This story of kindness in a drive-thru captured me, have a read:
Last month, Jason Robards drove to the Carl’s Jr. drive-thru in Midtown for a burger. He made his order and then rolled up to pay.
“I just poked my hand in the window and gave the guy my card, you know? And he got pretty awkward right away,” he said.
The guy kept looking at him the way you do when you recognize someone but can’t place them. Jason has a tattoo on his hand of a “Bob-omb,” a little bomb with feet that’s a character in the Mario video games. That started a conversation.
“He’s like, ’Do you play video games? And I was like, ‘Well, yeah, a little bit. I would (play) more if I had a good system,’ ” Jason said. “And he was looking at me, kind of just pausing and I’m, like, ‘OK?’ And then he’s like, ’I got something for you.’ ”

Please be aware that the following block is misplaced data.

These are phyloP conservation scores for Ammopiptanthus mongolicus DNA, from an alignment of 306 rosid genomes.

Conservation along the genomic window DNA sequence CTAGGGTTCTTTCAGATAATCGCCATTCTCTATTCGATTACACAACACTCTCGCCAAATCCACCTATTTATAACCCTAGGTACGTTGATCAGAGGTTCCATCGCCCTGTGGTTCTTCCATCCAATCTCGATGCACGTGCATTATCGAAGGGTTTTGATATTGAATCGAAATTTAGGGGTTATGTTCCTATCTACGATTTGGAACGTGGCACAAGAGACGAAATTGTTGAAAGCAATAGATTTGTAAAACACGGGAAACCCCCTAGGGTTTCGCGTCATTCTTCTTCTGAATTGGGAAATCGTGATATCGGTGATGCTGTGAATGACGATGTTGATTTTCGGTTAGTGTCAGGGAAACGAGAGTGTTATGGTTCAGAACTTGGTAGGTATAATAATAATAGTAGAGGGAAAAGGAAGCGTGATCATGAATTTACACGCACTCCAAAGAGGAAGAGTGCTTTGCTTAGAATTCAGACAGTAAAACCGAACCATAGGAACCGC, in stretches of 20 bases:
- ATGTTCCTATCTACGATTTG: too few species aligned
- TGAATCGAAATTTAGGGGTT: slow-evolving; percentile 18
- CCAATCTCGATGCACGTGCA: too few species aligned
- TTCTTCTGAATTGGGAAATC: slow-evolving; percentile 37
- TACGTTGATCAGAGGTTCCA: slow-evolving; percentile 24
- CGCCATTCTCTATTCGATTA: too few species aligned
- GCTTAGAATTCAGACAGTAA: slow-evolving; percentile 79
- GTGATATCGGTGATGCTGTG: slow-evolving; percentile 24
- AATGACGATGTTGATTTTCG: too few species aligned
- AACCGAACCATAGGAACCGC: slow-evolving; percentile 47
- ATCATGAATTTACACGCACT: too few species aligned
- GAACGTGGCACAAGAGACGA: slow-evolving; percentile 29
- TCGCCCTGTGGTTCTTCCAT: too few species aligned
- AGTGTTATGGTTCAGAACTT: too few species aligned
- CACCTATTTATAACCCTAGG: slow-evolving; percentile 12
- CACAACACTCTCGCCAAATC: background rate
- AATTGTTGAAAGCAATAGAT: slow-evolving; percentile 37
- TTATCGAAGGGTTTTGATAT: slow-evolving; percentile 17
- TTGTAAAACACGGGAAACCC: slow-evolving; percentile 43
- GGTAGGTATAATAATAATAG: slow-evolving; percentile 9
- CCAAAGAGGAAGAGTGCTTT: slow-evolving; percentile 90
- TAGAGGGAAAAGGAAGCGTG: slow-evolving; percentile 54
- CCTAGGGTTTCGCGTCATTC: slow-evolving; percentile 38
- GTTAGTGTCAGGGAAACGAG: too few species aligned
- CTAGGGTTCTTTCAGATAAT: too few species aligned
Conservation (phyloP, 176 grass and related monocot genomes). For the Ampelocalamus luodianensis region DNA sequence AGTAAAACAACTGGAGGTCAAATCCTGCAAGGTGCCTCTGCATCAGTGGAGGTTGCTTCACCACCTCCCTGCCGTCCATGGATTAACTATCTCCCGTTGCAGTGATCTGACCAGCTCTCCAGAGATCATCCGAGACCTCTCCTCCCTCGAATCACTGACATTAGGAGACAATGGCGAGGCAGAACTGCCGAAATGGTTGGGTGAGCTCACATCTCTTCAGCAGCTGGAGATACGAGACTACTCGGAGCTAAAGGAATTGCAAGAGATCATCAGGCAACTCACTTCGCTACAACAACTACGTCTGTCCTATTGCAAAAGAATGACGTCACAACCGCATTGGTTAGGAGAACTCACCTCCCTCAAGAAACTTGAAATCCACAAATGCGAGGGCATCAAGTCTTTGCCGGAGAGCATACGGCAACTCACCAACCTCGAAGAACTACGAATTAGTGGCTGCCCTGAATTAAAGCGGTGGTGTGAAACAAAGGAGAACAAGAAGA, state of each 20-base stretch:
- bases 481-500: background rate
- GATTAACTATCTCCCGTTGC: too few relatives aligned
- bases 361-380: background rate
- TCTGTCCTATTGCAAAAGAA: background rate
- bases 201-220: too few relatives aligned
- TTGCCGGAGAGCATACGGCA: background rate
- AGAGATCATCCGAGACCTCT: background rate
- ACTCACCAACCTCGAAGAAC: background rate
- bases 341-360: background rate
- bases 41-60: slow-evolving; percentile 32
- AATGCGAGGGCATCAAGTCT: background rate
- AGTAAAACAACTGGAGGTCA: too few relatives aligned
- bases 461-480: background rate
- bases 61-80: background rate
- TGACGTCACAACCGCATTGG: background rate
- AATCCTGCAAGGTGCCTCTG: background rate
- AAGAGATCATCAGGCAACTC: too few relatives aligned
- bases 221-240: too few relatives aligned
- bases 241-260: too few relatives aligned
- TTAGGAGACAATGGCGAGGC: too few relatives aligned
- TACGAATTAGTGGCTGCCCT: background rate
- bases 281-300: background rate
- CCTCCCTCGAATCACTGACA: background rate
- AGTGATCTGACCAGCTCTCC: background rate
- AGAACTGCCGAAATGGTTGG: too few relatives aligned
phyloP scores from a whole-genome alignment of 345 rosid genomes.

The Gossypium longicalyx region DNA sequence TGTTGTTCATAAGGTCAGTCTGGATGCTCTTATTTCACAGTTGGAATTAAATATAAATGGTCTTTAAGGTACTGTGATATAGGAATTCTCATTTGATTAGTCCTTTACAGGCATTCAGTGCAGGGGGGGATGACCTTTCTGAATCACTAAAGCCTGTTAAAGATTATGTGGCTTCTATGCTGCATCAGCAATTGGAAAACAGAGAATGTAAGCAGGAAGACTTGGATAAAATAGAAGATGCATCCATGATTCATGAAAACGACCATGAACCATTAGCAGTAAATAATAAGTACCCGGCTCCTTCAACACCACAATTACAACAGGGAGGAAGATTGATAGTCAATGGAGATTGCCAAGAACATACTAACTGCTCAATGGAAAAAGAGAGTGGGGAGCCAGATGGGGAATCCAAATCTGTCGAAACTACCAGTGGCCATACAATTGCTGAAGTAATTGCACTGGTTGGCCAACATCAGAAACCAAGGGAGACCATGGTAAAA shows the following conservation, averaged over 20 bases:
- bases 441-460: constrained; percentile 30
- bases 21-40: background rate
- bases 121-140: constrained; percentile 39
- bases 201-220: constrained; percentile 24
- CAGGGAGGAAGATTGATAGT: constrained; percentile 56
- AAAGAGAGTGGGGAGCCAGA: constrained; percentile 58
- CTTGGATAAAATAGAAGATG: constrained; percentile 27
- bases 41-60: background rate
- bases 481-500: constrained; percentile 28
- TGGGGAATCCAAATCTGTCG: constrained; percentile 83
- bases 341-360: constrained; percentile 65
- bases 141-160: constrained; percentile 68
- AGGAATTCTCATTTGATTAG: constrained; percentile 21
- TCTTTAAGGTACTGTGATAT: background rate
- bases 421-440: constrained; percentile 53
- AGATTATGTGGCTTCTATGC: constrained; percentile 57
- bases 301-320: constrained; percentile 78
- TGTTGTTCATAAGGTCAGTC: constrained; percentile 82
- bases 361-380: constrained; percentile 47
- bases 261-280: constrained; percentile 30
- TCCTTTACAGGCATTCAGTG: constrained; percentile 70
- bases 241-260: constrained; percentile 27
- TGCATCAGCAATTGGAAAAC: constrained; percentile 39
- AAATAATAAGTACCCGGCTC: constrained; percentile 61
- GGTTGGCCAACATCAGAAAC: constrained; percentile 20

The guy told Jason to come back to Carl’s Jr the next evening at 8, when he got off his shift.
For much of the past two years, a lot of us have been isolated from people we know, but also from the world of strangers, from small talk in line for coffee and smiles in the grocery store, and the sense of community that comes with it. That makes acts of kindness more meaningful as we ease back into the rhythms we left behind. Here’s the story of one of them.